Wednesday, March 16, 2005

How to Live in Belfast with Scissors

by Jacob Fricke

When I first met Bern Porter I had not yet been taught about Realism and. Romanticism, was just getting by heart Robert Frost and Emily Dickinson, had not rote-learned the European Enlightenment, had never heard the song “Over There” or seen Rosie the Riveter. As a guest speaker one early spring afternoon, Bern dumbfounded our history class with the story of Hiroshima, the surprise of the Manhattan Project, the Banana Rodeo and International Mail Art, poem books made from advertisements and medical manuals, Sciart, the Porter Plantation and the Saturn Moon Rocket, an Institute for Advanced Thinking, the lingering, science–born terrors of radiation, and no sons. The stunned eighth-grade history teacher afterwards pronounced him a real nut and promised us he’d never be called back again. For my part I felt as though the world and all my senses had opened up. My mind, I knew, had been freed as from a long subterranean residence.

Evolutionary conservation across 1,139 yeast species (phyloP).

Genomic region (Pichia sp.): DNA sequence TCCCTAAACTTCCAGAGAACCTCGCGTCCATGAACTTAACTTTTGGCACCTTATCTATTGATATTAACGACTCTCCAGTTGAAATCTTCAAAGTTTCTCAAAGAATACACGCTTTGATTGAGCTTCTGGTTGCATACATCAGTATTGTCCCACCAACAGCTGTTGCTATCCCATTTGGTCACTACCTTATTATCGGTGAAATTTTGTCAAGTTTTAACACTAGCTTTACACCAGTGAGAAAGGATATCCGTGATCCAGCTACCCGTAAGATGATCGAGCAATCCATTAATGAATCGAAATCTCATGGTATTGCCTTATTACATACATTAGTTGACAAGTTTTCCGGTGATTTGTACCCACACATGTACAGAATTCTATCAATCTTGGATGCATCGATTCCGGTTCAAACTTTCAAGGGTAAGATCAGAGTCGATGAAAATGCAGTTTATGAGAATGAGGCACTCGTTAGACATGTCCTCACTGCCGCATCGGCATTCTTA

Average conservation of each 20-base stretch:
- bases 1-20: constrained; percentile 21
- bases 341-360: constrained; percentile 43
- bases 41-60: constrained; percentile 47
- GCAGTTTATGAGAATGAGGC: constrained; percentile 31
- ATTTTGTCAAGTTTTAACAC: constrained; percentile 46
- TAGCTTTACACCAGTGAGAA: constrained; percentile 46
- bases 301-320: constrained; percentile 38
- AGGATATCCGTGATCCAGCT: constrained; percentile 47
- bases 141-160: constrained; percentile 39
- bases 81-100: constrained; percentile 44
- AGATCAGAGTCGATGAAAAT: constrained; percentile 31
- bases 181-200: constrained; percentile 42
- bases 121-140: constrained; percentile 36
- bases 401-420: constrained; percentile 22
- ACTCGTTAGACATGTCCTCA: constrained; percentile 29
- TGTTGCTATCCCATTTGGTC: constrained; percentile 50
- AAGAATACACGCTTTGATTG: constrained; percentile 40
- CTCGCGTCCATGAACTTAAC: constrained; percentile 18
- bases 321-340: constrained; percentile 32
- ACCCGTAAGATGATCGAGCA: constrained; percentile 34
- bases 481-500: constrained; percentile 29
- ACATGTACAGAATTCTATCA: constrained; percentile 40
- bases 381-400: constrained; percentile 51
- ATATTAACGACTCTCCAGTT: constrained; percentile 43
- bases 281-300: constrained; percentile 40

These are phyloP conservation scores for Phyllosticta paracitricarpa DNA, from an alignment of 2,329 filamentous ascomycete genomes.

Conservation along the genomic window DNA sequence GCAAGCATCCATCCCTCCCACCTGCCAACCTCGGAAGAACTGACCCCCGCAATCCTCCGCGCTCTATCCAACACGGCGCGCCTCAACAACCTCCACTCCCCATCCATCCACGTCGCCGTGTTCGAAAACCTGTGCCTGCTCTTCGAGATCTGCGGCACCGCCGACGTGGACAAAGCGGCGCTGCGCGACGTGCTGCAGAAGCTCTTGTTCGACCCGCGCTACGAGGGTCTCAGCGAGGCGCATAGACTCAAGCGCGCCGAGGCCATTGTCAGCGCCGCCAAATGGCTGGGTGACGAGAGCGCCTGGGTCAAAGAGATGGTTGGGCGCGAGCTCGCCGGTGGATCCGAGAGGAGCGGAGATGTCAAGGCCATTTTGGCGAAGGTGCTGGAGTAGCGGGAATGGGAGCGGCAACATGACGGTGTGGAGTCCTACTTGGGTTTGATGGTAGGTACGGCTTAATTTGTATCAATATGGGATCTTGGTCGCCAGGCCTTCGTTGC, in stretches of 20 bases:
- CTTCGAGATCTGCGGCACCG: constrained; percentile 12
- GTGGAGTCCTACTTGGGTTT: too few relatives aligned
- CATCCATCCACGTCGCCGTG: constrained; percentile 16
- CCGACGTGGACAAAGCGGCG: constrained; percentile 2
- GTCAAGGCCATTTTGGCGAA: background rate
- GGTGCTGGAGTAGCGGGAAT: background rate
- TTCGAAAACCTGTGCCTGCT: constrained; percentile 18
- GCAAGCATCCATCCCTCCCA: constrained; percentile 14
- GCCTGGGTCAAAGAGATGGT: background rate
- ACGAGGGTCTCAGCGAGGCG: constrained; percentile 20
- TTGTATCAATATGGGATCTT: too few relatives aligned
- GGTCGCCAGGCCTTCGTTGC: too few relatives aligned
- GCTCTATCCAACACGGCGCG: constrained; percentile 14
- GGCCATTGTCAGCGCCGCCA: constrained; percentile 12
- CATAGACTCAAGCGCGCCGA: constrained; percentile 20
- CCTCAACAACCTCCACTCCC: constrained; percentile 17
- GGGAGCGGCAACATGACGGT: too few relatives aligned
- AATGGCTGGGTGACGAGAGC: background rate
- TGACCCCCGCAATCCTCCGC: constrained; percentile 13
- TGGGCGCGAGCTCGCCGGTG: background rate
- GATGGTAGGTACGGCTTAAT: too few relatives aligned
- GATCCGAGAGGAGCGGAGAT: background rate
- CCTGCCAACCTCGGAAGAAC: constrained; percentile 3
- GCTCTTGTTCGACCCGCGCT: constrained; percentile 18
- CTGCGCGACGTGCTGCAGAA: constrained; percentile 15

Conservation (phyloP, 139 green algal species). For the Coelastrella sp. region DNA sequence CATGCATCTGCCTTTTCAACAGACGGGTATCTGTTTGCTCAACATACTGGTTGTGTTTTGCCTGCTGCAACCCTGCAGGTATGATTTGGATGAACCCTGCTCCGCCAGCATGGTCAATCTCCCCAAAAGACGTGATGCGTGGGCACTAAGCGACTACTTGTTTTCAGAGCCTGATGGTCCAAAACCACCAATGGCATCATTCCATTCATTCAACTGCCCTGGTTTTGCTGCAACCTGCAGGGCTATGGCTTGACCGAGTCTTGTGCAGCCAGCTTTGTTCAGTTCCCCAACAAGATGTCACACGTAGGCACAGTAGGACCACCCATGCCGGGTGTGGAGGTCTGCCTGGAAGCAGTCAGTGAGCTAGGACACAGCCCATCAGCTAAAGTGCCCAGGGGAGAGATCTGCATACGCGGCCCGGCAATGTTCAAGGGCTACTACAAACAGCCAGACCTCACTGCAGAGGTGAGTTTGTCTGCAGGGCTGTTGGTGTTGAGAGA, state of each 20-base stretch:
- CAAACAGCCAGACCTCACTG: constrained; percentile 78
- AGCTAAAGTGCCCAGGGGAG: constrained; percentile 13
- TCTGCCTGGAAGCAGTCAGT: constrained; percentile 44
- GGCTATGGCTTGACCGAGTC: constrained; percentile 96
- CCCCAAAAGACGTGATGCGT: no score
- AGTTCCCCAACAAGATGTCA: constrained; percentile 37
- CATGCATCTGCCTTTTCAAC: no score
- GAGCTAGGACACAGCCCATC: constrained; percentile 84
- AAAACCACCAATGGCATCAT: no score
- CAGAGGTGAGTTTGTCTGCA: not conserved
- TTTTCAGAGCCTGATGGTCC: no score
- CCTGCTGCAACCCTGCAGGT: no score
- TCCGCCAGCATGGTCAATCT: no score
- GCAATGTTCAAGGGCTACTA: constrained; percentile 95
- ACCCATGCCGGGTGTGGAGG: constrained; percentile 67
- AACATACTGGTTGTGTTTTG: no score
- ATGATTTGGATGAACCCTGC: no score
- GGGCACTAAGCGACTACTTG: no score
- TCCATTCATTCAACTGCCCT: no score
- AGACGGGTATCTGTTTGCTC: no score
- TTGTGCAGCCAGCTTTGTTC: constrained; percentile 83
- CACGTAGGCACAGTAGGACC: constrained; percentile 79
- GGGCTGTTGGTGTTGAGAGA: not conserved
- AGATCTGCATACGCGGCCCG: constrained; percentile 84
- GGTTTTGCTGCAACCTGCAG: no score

Having heard the unheard-of story of this man, like a surreal gospel, I began to notice his shapeless and stately figure, with halo of disheveled white hair, very often about town in the place I had lived all my life, hitherto invisible. Here was this world-renowned physicist who had helped create the modern age looking more like a bag lady than anything else, shuffling along always on foot and bent on collecting scraps of old bread, and children’s toys from the street, destined for unimaginable art—at once a Diogenes and a da Vinci. Often in a bathrobe at public functions, even when playing a part, ready to hammer away his input at city council meetings like an inevitable Nor’easter, and invariably self-possessed, it was clear to my young mind that here was a person who was free. I met with him several times from year to year, once to ask about nuclear energy and radiation, a few times at the spiritualist church recently opened (to hear from his much referred-to departed wife, to brood on inscrutable fate, or just to affirm that the plasma lasts forever, I cannot guess), and once many years later when I accosted him on the street one day trying to pry from him the procedure and names for publishing a book of found art. I had heard that he openly questioned the need for automobiles, and had no car; that he very much lived off of free food taken from public events, that he turned the trash he collected—dolls, parts of cars, gizmos, bottles—into sculpture, books, and assemblages of living art, living literature published with his last dime. To a mind still unreservedly idealistic he embodied, like a kind of Greek philosopher, the boldness of living according to one’s own thoughts, the wealth of self-sufficiency when your treasure flows from the Mind, the uncanny surprise of looking at the world with your eyes and not with your ideas, hand-me-downs nearly every one. I went to the public library and pored over Wastemaker, Sounds That Arouse Me, Sweet End, The Manhattan Telephone Book. His books taught me that freedom from the Reason, from the tired old handshake between Reader and Plot, trimmed with Good Behavior, did not mean freedom from meaning, pertinence, delight. I saw him as a Renaissance man, a relentless and all-wandering innovator, a grandfather of genuine culture tirelessly trying to tend the strange garden of our times. As he said, “Most of My Days Were Spent in Fixing People Who Had Already Spent Considerable Time Fixing Me.” The old thing is over. Did he succeed? Who can tell? Our senses and faculties have limped along for so long now, it may take 200 years to know.